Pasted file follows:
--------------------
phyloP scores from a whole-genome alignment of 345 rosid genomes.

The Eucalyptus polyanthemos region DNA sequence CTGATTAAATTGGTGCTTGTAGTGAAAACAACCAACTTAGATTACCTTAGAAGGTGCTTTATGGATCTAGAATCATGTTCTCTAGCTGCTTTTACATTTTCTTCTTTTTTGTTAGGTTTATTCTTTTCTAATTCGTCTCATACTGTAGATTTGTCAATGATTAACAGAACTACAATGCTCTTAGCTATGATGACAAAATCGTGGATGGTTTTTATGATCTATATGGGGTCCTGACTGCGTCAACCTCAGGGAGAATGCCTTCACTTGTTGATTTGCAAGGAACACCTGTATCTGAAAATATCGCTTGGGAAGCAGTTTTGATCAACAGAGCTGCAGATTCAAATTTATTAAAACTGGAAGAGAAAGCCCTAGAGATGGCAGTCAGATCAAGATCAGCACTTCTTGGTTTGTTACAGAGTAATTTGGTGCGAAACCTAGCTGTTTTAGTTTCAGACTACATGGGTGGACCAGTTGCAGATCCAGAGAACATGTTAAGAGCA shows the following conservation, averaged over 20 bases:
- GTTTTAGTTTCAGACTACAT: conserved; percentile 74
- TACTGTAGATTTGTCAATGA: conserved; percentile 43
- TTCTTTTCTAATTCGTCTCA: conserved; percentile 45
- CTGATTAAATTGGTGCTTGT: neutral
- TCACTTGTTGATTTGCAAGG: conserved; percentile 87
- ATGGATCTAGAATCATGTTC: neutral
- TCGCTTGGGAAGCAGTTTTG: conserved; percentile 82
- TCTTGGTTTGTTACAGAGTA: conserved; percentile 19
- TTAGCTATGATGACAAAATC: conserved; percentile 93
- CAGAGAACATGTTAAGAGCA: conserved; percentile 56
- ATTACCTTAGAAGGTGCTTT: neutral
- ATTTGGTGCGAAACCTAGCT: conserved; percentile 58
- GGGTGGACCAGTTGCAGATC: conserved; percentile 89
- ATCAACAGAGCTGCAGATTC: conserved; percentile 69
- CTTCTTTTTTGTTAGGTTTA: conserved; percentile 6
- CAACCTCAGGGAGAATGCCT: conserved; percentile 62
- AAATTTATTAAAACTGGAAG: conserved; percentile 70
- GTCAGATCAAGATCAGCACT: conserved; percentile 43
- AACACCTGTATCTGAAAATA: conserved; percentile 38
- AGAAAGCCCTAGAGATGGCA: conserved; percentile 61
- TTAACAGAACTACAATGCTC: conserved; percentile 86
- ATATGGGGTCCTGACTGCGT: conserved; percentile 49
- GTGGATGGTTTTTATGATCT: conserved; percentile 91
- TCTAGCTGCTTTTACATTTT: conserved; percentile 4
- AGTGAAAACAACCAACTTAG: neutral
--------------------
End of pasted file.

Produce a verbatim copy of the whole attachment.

phyloP scores from a whole-genome alignment of 345 rosid genomes.

The Eucalyptus polyanthemos region DNA sequence CTGATTAAATTGGTGCTTGTAGTGAAAACAACCAACTTAGATTACCTTAGAAGGTGCTTTATGGATCTAGAATCATGTTCTCTAGCTGCTTTTACATTTTCTTCTTTTTTGTTAGGTTTATTCTTTTCTAATTCGTCTCATACTGTAGATTTGTCAATGATTAACAGAACTACAATGCTCTTAGCTATGATGACAAAATCGTGGATGGTTTTTATGATCTATATGGGGTCCTGACTGCGTCAACCTCAGGGAGAATGCCTTCACTTGTTGATTTGCAAGGAACACCTGTATCTGAAAATATCGCTTGGGAAGCAGTTTTGATCAACAGAGCTGCAGATTCAAATTTATTAAAACTGGAAGAGAAAGCCCTAGAGATGGCAGTCAGATCAAGATCAGCACTTCTTGGTTTGTTACAGAGTAATTTGGTGCGAAACCTAGCTGTTTTAGTTTCAGACTACATGGGTGGACCAGTTGCAGATCCAGAGAACATGTTAAGAGCA shows the following conservation, averaged over 20 bases:
- GTTTTAGTTTCAGACTACAT: conserved; percentile 74
- TACTGTAGATTTGTCAATGA: conserved; percentile 43
- TTCTTTTCTAATTCGTCTCA: conserved; percentile 45
- CTGATTAAATTGGTGCTTGT: neutral
- TCACTTGTTGATTTGCAAGG: conserved; percentile 87
- ATGGATCTAGAATCATGTTC: neutral
- TCGCTTGGGAAGCAGTTTTG: conserved; percentile 82
- TCTTGGTTTGTTACAGAGTA: conserved; percentile 19
- TTAGCTATGATGACAAAATC: conserved; percentile 93
- CAGAGAACATGTTAAGAGCA: conserved; percentile 56
- ATTACCTTAGAAGGTGCTTT: neutral
- ATTTGGTGCGAAACCTAGCT: conserved; percentile 58
- GGGTGGACCAGTTGCAGATC: conserved; percentile 89
- ATCAACAGAGCTGCAGATTC: conserved; percentile 69
- CTTCTTTTTTGTTAGGTTTA: conserved; percentile 6
- CAACCTCAGGGAGAATGCCT: conserved; percentile 62
- AAATTTATTAAAACTGGAAG: conserved; percentile 70
- GTCAGATCAAGATCAGCACT: conserved; percentile 43
- AACACCTGTATCTGAAAATA: conserved; percentile 38
- AGAAAGCCCTAGAGATGGCA: conserved; percentile 61
- TTAACAGAACTACAATGCTC: conserved; percentile 86
- ATATGGGGTCCTGACTGCGT: conserved; percentile 49
- GTGGATGGTTTTTATGATCT: conserved; percentile 91
- TCTAGCTGCTTTTACATTTT: conserved; percentile 4
- AGTGAAAACAACCAACTTAG: neutral